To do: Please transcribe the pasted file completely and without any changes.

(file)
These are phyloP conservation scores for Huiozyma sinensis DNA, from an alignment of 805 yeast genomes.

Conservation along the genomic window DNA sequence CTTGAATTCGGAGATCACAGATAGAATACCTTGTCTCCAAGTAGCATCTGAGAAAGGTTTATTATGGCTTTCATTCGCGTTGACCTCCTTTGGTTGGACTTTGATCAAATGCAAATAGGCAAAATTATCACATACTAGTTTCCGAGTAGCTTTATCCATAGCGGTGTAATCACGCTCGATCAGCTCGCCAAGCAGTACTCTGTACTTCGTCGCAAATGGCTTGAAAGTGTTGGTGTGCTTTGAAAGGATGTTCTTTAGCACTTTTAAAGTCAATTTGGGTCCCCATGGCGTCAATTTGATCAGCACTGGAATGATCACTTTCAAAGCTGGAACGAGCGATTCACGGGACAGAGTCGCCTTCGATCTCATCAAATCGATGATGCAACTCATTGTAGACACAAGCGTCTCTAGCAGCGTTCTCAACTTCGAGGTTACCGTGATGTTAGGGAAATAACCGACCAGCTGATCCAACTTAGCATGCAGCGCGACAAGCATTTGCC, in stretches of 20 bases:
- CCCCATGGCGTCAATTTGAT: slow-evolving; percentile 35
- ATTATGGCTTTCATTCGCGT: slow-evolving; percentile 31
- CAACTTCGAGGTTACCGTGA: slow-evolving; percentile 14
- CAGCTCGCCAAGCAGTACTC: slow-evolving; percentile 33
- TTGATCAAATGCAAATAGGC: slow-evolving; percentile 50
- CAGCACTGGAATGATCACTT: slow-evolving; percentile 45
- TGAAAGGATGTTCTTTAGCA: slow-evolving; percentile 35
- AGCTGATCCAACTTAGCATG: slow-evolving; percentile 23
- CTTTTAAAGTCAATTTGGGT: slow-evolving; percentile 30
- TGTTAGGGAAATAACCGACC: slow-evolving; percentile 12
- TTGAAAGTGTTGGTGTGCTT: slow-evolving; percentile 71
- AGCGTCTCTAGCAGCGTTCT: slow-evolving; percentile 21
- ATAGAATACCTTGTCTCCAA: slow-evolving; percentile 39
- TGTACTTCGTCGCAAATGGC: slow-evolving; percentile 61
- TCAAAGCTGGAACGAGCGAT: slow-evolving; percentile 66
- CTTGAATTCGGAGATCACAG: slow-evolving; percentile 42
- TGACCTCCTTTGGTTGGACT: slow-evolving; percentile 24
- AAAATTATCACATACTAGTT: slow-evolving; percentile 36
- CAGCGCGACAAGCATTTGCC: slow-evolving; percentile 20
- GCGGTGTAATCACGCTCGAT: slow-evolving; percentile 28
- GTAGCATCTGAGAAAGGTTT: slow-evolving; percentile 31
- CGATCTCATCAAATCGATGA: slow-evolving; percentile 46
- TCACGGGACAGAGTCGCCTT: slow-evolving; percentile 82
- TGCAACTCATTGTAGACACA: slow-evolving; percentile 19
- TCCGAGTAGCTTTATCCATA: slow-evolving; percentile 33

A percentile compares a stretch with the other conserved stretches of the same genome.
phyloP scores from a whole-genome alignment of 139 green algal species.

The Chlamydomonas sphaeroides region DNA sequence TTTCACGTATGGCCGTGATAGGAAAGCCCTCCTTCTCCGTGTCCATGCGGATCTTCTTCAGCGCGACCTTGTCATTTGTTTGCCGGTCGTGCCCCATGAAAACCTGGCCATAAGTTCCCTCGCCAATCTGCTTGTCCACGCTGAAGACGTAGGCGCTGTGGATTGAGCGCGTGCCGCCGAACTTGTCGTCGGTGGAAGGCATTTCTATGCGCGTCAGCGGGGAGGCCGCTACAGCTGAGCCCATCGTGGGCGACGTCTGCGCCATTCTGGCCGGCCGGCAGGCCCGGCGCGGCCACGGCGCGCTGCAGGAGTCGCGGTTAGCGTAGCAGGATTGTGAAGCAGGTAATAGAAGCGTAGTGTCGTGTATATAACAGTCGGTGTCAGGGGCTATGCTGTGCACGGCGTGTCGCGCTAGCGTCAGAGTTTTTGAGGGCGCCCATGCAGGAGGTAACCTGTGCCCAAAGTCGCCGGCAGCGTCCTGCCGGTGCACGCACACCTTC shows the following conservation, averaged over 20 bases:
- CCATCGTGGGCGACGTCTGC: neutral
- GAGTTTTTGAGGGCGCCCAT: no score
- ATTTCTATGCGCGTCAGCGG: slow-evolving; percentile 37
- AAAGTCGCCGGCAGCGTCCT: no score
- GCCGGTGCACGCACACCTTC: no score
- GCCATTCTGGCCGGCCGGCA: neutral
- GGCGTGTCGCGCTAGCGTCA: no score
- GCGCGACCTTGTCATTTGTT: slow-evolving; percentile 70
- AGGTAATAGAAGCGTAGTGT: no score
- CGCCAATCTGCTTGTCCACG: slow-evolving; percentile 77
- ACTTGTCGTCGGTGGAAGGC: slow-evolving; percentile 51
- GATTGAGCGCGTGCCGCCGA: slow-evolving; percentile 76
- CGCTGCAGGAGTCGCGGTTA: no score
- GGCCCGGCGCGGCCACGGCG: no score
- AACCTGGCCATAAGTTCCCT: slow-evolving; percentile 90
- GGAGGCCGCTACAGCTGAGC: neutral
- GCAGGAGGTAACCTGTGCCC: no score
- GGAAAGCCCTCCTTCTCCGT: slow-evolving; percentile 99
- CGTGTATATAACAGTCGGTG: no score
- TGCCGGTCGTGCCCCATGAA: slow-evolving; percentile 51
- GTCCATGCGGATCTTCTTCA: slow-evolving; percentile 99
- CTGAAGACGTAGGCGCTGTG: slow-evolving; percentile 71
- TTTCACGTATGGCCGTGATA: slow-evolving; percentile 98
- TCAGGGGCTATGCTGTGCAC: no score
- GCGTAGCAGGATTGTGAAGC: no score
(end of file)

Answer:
These are phyloP conservation scores for Huiozyma sinensis DNA, from an alignment of 805 yeast genomes.

Conservation along the genomic window DNA sequence CTTGAATTCGGAGATCACAGATAGAATACCTTGTCTCCAAGTAGCATCTGAGAAAGGTTTATTATGGCTTTCATTCGCGTTGACCTCCTTTGGTTGGACTTTGATCAAATGCAAATAGGCAAAATTATCACATACTAGTTTCCGAGTAGCTTTATCCATAGCGGTGTAATCACGCTCGATCAGCTCGCCAAGCAGTACTCTGTACTTCGTCGCAAATGGCTTGAAAGTGTTGGTGTGCTTTGAAAGGATGTTCTTTAGCACTTTTAAAGTCAATTTGGGTCCCCATGGCGTCAATTTGATCAGCACTGGAATGATCACTTTCAAAGCTGGAACGAGCGATTCACGGGACAGAGTCGCCTTCGATCTCATCAAATCGATGATGCAACTCATTGTAGACACAAGCGTCTCTAGCAGCGTTCTCAACTTCGAGGTTACCGTGATGTTAGGGAAATAACCGACCAGCTGATCCAACTTAGCATGCAGCGCGACAAGCATTTGCC, in stretches of 20 bases:
- CCCCATGGCGTCAATTTGAT: slow-evolving; percentile 35
- ATTATGGCTTTCATTCGCGT: slow-evolving; percentile 31
- CAACTTCGAGGTTACCGTGA: slow-evolving; percentile 14
- CAGCTCGCCAAGCAGTACTC: slow-evolving; percentile 33
- TTGATCAAATGCAAATAGGC: slow-evolving; percentile 50
- CAGCACTGGAATGATCACTT: slow-evolving; percentile 45
- TGAAAGGATGTTCTTTAGCA: slow-evolving; percentile 35
- AGCTGATCCAACTTAGCATG: slow-evolving; percentile 23
- CTTTTAAAGTCAATTTGGGT: slow-evolving; percentile 30
- TGTTAGGGAAATAACCGACC: slow-evolving; percentile 12
- TTGAAAGTGTTGGTGTGCTT: slow-evolving; percentile 71
- AGCGTCTCTAGCAGCGTTCT: slow-evolving; percentile 21
- ATAGAATACCTTGTCTCCAA: slow-evolving; percentile 39
- TGTACTTCGTCGCAAATGGC: slow-evolving; percentile 61
- TCAAAGCTGGAACGAGCGAT: slow-evolving; percentile 66
- CTTGAATTCGGAGATCACAG: slow-evolving; percentile 42
- TGACCTCCTTTGGTTGGACT: slow-evolving; percentile 24
- AAAATTATCACATACTAGTT: slow-evolving; percentile 36
- CAGCGCGACAAGCATTTGCC: slow-evolving; percentile 20
- GCGGTGTAATCACGCTCGAT: slow-evolving; percentile 28
- GTAGCATCTGAGAAAGGTTT: slow-evolving; percentile 31
- CGATCTCATCAAATCGATGA: slow-evolving; percentile 46
- TCACGGGACAGAGTCGCCTT: slow-evolving; percentile 82
- TGCAACTCATTGTAGACACA: slow-evolving; percentile 19
- TCCGAGTAGCTTTATCCATA: slow-evolving; percentile 33

A percentile compares a stretch with the other conserved stretches of the same genome.
phyloP scores from a whole-genome alignment of 139 green algal species.

The Chlamydomonas sphaeroides region DNA sequence TTTCACGTATGGCCGTGATAGGAAAGCCCTCCTTCTCCGTGTCCATGCGGATCTTCTTCAGCGCGACCTTGTCATTTGTTTGCCGGTCGTGCCCCATGAAAACCTGGCCATAAGTTCCCTCGCCAATCTGCTTGTCCACGCTGAAGACGTAGGCGCTGTGGATTGAGCGCGTGCCGCCGAACTTGTCGTCGGTGGAAGGCATTTCTATGCGCGTCAGCGGGGAGGCCGCTACAGCTGAGCCCATCGTGGGCGACGTCTGCGCCATTCTGGCCGGCCGGCAGGCCCGGCGCGGCCACGGCGCGCTGCAGGAGTCGCGGTTAGCGTAGCAGGATTGTGAAGCAGGTAATAGAAGCGTAGTGTCGTGTATATAACAGTCGGTGTCAGGGGCTATGCTGTGCACGGCGTGTCGCGCTAGCGTCAGAGTTTTTGAGGGCGCCCATGCAGGAGGTAACCTGTGCCCAAAGTCGCCGGCAGCGTCCTGCCGGTGCACGCACACCTTC shows the following conservation, averaged over 20 bases:
- CCATCGTGGGCGACGTCTGC: neutral
- GAGTTTTTGAGGGCGCCCAT: no score
- ATTTCTATGCGCGTCAGCGG: slow-evolving; percentile 37
- AAAGTCGCCGGCAGCGTCCT: no score
- GCCGGTGCACGCACACCTTC: no score
- GCCATTCTGGCCGGCCGGCA: neutral
- GGCGTGTCGCGCTAGCGTCA: no score
- GCGCGACCTTGTCATTTGTT: slow-evolving; percentile 70
- AGGTAATAGAAGCGTAGTGT: no score
- CGCCAATCTGCTTGTCCACG: slow-evolving; percentile 77
- ACTTGTCGTCGGTGGAAGGC: slow-evolving; percentile 51
- GATTGAGCGCGTGCCGCCGA: slow-evolving; percentile 76
- CGCTGCAGGAGTCGCGGTTA: no score
- GGCCCGGCGCGGCCACGGCG: no score
- AACCTGGCCATAAGTTCCCT: slow-evolving; percentile 90
- GGAGGCCGCTACAGCTGAGC: neutral
- GCAGGAGGTAACCTGTGCCC: no score
- GGAAAGCCCTCCTTCTCCGT: slow-evolving; percentile 99
- CGTGTATATAACAGTCGGTG: no score
- TGCCGGTCGTGCCCCATGAA: slow-evolving; percentile 51
- GTCCATGCGGATCTTCTTCA: slow-evolving; percentile 99
- CTGAAGACGTAGGCGCTGTG: slow-evolving; percentile 71
- TTTCACGTATGGCCGTGATA: slow-evolving; percentile 98
- TCAGGGGCTATGCTGTGCAC: no score
- GCGTAGCAGGATTGTGAAGC: no score